EU Considering Next Move Over U.K.’s Lawbreaking Brexit Bill


The European Union held off launching legal action immediately against the U.K. over Boris Johnson’s plan to rewrite parts of the Brexit divorce deal, saying it is still considering its next move.

The bloc had given the U.K. until Oct. 31 to respond to its demand to withdraw parts of the Internal Market Bill that breach the Brexit Withdrawal Agreement Johnson struck with the EU last year. A Downing Street spokesman said on Tuesday the U.K. hadn’t replied to the request.

The bloc is now deciding whether to issue a “reasoned opinion,” European Commission spokesman Daniel Ferrie told reporters in Brussels. That would indicate the bloc has concluded that the U.K. broke the law and would give the British a last chance to comply before the matter went to court.

The legislation had threatened to sour relations between the U.K. and EU and put a trade deal between the two sides in jeopardy. But with talks over an accord progressing, people close to both sides of the negotiations have played down the threat. Each party sees the importance of securing a trade deal and, while the EU takes a breach seriously, officials in Brussels have welcomed the British government’s attempt to defuse the situation.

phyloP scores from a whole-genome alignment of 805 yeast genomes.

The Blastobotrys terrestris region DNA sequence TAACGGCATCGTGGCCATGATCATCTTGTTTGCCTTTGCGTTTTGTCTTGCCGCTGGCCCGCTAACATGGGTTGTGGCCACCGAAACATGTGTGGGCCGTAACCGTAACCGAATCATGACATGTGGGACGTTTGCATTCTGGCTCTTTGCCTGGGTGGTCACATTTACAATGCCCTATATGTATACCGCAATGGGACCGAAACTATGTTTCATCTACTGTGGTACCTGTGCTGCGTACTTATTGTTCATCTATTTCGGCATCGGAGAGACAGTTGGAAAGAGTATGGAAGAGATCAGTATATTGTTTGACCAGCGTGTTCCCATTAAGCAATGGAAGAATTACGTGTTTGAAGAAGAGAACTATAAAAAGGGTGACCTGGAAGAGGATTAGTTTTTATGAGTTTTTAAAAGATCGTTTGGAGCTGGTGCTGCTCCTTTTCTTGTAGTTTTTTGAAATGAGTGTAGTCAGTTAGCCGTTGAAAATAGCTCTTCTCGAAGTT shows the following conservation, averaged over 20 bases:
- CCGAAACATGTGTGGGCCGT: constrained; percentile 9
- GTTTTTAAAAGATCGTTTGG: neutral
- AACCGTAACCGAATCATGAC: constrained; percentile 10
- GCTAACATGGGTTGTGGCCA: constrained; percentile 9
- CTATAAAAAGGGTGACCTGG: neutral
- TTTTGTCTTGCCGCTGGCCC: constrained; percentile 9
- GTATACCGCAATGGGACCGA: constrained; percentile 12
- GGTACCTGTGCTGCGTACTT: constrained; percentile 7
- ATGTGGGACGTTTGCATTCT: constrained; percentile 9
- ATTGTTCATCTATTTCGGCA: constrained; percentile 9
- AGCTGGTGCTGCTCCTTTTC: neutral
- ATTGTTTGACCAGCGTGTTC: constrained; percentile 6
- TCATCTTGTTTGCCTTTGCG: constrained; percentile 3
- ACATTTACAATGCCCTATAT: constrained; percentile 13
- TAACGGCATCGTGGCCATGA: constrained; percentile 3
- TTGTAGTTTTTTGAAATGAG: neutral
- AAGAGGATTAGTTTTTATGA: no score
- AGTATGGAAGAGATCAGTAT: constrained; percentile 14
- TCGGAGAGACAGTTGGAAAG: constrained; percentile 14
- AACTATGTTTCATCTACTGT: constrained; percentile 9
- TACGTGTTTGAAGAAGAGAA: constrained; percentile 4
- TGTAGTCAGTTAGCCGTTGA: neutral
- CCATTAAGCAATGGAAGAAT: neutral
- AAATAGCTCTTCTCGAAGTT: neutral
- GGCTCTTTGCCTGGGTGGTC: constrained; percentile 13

The two sides are working to resolve their differences, particularly over Northern Ireland, in a joint committee on the implementation of the Withdrawal Agreement.

“We are committed to working through the joint committee process to find a satisfactory outcome for both sides,” Johnson’s spokesman, James Slack, told reporters on Tuesday. “That is our overriding priority.”

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